It was the first P&D meeting of the year and much like our devotion to our New Year’s resolutions, the Agenda was light.
You can view the full Agenda here: https://grimsby.civicweb.net/filepro/documents?expanded=542,773,89907&preview=89908
27 John Street Zoning Amendment – Brite Developments
Chair DiFlavio expressed surprise that there were no residents attending this Open House, considering the chambers were full for the previous development at 39 Robinson Street. Notices were apparently mailed as per the Act to those who had attended the previous meeting and signed up for notifications, or were within the required 120 metres of the site.
Following the presentations by the developer and Town Planner, he raised concerns that residents of similar townhouse developments are converting or using their garage for purposes other than parking (amenity space, storage) and that the Town needs to review its policies to see if anything can be done to enforce that garages be dedicated for vehicle parking only.
As well, he noted that Committee members had not received the presentations in advance of the meeting as he has requested a number of times previously, and that “needs to stop”. He said that all presentations by Planning staff or delegations should be submitted to the Committee with the agenda in advance of the meeting so they have an opportunity to review and prepare.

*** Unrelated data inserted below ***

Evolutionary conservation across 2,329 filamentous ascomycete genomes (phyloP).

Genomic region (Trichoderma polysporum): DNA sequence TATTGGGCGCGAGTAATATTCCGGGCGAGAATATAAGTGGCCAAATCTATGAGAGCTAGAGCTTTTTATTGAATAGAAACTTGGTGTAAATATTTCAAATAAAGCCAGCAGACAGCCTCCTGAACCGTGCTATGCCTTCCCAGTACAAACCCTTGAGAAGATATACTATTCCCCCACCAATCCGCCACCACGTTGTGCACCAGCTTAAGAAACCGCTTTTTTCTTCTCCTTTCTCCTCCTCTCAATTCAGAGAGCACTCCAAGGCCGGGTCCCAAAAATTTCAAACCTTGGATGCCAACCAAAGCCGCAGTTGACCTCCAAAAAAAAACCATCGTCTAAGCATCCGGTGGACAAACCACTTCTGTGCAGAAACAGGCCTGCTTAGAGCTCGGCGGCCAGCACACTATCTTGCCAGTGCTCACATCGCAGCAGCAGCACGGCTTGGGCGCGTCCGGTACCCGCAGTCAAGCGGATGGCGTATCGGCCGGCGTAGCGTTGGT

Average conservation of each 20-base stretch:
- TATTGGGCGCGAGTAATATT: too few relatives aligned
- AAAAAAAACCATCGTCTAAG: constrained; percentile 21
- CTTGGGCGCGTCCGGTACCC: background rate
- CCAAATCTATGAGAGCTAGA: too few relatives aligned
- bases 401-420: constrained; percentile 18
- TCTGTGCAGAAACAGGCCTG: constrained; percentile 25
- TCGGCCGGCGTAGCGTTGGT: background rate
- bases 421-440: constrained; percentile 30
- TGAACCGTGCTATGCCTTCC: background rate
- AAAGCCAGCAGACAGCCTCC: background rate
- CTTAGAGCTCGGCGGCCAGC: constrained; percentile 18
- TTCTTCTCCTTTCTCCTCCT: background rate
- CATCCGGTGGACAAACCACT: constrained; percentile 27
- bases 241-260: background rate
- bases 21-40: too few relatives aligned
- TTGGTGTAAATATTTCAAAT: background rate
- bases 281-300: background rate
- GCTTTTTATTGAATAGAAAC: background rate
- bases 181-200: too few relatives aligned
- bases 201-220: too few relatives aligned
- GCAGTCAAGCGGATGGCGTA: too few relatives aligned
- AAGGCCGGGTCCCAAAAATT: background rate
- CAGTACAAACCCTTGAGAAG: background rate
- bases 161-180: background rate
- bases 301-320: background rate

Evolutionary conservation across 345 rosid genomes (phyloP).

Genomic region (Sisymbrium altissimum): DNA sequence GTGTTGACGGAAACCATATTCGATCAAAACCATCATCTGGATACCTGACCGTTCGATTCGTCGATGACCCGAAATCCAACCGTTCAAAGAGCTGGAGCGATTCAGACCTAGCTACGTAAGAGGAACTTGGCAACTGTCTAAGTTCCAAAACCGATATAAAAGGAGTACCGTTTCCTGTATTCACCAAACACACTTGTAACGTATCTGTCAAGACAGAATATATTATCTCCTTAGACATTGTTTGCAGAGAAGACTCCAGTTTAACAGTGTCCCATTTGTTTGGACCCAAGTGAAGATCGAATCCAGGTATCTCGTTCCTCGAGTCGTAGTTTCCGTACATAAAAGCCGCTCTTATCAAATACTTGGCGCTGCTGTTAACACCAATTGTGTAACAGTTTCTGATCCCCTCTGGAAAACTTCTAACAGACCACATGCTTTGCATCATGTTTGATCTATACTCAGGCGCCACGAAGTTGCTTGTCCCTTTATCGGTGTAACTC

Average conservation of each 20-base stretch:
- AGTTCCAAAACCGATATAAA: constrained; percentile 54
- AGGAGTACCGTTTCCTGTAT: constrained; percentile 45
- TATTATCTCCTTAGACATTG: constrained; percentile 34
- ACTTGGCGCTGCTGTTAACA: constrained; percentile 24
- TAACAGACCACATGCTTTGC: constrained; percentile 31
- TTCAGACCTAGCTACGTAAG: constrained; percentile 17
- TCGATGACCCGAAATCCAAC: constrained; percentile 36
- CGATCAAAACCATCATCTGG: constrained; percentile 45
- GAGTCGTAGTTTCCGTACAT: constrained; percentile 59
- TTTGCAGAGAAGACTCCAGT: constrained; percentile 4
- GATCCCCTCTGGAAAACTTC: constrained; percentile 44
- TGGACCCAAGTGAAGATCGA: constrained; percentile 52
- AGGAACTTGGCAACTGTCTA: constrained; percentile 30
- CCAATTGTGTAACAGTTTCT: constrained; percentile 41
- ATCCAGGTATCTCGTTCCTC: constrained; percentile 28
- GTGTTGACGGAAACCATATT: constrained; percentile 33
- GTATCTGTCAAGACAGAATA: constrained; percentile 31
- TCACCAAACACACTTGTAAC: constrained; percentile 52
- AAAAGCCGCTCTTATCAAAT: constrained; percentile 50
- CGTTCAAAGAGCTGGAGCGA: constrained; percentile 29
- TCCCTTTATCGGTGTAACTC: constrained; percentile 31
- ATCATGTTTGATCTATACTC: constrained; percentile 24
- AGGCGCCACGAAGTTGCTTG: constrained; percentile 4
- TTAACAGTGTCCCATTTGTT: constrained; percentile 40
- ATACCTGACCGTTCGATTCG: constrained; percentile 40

This zoning amendment is to change the property at 27 John St (Brite Developments Inc) from Neighbourhood Development (ND) to Residential Multiple 1 with site specific exceptions (RM1). Currently the site is approved for 40 stacked townhomes, in three buildings, each three storeys in height.
The developer and architect presented an amended plan to the Committee. Changes included removing the lay-by parking to accommodate regional waste collection, increasing the height to 13m from 12.5m, shifting the development to the north, removing the laneway between buildings and creating 9 tandem parking spots.
The parking requirement is 1.5 spaces per townhouse unit. After allocating the 63 available parking spaces (29 in garages, 9 dedicated tandem, 11 for the remaining units without garages) 14 spaces remain, equating to 0.35 spaces per unit recommended in the report for shared visitor parking (0.45 was noted as an error in the report). Two of the 14 spaces are accessible spaces.
The developer suggested that the residents will require more dedicated spaces as most units will have two to three cars (unit sizes range up to 3 bedroom and 1,600ft2). He was concerned that by not assigning them, they would be used by residents anyway and create enforcement issues. He proposed a number of scenarios to attach and sell the majority of the remaining parking spaces to the units (registered on title), leaving 4 for visitors (2 accessible – 2 regular).
Committee members discussed shared visitor parking at length and were concerned that adequate visitor parking be provided on site as lay-by on Robinson St was removed, resulting in pressures for on-street parking by adjoining developments and neighbours. Although street parking is proposed on one side of Robinson, it may be limited by the location of driveways and fire hydrants and would have to be restricted (by signage) on garbage pick-up days.